Yesterday we had a couple of failed requests on this website for a file that would be located at /wp-content/plugins/wp-yet-another-related-posts-plugin/includes/yarpp_pro_set_display_types.php. There isn’t a plugin with that slug (directory) on the WordPress Plugin Directory, but there is a popular plugin that we had been actively using on our website until a few days ago with the slug yet-another-related-posts-plugin. That plugin Yet Another Related Posts Plugin (YARPP) has 200,000+ active installations according to wordpress.org and it was removed from the Plugin Directory just over a week ago:
There is a copy of the plugin on GitHub that uses the wp-yet-another-related-posts-plugins slug, which might explain the alternate directory being used.
That plugin has a file at that location that looks like this in the most recent version:
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if (!isset($_GET['ypsdt']) || $_GET['ypsdt'] === true) die(); $types = (isset($_GET['types']) && is_array($_GET['types'])) ? $_GET['types'] : array(); include_once(realpath('../../../../').'/wp-config.php'); $yarppPro = get_option('yarpp_pro'); $yarppPro['auto_display_post_types'] = $types; update_option('yarpp_pro',$yarppPro); header('Content-Type: text/plain'); die('ok');
That code will take user input sent with a request to the file and change a WordPress option (setting) “yarpp_pro”. That is certainly a security issue since people not even logged in to WordPress should be able to change a plugin’s settings.
In our looking at this though we couldn’t figure out something really malicious that you could do with this. It looks like that setting is accessed in two files, /includes/phtmls/yarpp_pro_options.phtml:
$post_types = $yarpp->yarppPro['auto_display_post_types'];
if (!in_array(get_post_type(), $this->yarppPro['auto_display_post_types'])) return null;
In both cases it looks like the value is only used to compare to another and isn’t used in a way that could cause something malicious to happen, but we certainly could have missed something.
Since no reason was given as to why the plugin was closed we have no idea if there was a non-security related issue for that and it might make sense then to release a fixed version of the plugin, even if it isn’t going to be available for new installs anymore. We have added monitoring to see what anyone might try to do with requests to that file on our websites.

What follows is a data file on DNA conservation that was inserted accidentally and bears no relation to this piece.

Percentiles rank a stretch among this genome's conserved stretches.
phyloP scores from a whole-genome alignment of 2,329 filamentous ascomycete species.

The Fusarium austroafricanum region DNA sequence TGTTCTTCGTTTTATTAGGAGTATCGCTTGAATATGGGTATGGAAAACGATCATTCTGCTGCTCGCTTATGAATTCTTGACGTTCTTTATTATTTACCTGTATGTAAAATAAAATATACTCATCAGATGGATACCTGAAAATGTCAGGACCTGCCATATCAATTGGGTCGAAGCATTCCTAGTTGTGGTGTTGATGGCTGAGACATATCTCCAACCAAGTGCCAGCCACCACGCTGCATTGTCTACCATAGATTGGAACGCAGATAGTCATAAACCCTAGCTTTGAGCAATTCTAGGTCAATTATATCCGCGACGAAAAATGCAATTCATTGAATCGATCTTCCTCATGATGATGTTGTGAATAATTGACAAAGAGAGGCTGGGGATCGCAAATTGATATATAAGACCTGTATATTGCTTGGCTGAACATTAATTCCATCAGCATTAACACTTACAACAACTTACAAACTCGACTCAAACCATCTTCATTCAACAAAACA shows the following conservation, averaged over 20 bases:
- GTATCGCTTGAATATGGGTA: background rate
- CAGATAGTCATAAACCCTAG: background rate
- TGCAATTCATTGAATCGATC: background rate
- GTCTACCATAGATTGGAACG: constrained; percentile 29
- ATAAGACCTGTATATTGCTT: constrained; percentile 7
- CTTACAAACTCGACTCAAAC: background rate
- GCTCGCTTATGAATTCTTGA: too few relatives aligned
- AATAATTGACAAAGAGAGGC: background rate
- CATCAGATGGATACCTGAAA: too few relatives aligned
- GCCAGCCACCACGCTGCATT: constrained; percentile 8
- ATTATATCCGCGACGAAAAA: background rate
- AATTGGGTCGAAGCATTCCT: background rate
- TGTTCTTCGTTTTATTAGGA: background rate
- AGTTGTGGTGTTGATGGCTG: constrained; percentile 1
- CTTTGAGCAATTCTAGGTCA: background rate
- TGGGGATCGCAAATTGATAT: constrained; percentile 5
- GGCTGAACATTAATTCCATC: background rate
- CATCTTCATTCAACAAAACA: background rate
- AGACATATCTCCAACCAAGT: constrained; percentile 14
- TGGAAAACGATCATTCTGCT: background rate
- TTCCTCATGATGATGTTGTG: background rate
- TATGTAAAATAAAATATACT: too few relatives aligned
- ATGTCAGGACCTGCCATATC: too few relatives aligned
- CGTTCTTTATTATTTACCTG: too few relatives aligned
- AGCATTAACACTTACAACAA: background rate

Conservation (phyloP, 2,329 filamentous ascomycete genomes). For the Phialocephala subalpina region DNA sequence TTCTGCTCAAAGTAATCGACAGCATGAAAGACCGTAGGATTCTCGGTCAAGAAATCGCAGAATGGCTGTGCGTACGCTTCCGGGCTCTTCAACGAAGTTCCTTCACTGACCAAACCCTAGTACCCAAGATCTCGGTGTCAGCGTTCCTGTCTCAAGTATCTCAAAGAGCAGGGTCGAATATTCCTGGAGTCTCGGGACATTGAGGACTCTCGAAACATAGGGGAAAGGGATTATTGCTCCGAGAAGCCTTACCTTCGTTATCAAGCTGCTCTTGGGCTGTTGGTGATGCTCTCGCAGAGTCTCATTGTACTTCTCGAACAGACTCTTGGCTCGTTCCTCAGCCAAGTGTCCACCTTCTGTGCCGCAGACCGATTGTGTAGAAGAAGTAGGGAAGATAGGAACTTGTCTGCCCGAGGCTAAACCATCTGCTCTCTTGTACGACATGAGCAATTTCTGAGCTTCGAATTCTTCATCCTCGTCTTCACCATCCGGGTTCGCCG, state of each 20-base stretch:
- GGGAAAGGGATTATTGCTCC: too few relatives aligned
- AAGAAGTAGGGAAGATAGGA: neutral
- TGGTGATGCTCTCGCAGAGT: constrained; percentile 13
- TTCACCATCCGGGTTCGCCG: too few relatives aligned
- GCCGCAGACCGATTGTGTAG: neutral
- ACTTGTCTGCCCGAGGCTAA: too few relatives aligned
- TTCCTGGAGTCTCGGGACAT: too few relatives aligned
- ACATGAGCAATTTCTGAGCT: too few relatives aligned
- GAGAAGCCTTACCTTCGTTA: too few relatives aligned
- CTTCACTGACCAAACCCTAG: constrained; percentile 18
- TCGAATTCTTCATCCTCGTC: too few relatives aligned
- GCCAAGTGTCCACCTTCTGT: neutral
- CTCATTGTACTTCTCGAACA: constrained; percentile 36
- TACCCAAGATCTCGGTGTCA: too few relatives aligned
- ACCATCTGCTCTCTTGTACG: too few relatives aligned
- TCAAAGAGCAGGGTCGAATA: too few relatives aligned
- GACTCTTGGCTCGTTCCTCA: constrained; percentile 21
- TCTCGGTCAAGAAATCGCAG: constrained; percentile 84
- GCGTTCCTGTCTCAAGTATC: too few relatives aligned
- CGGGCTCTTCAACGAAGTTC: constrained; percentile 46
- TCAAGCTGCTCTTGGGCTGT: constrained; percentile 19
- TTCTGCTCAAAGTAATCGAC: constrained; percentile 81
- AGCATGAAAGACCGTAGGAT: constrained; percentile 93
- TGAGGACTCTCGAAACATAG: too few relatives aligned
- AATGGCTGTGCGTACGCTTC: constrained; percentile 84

There doesn’t seem to be any disclosure of this issue, so it would seem that “stupid” hackers are not being deterred by handling things in way that isn’t helpful to people using plugins. That would be something a smart person running the Plugin Directory would take in to account and likely change how things are handled, but based on past behavior Mika Epstein is likely to keep acting stupidly instead, to detriment to the WordPress community that relies on them and the rest of the Plugin Directory team to not do stupid stuff.
Making the behavior on the WordPress side of things worse here, since they removed the companion plugin for our service from the Plugin Directory we can’t warn people not using our service, but using the companion plugin, if they are using a vulnerable version of this plugin. (The people behind WordPress really seem to have a focus on making people using it less secure, which shouldn’t be something that should be happening at all.)
In the meantime we found another more serious security issue that could be exploitable in the future, which we will discuss in a follow up post.
Proof of Concept
The following proof of concept will set the value of the “auto_display_post_types” setting in the “yarpp_pro” option (which can been seen in the wp_options table) to PluginVulnerabilities.
Make sure to replace “[path to WordPress]” with the location of WordPress.
http://[path to WordPress]/wp-content/plugins/yet-another-related-posts-plugin/includes/yarpp_pro_set_display_types.php?ypsdt=true&types=PluginVulnerabilities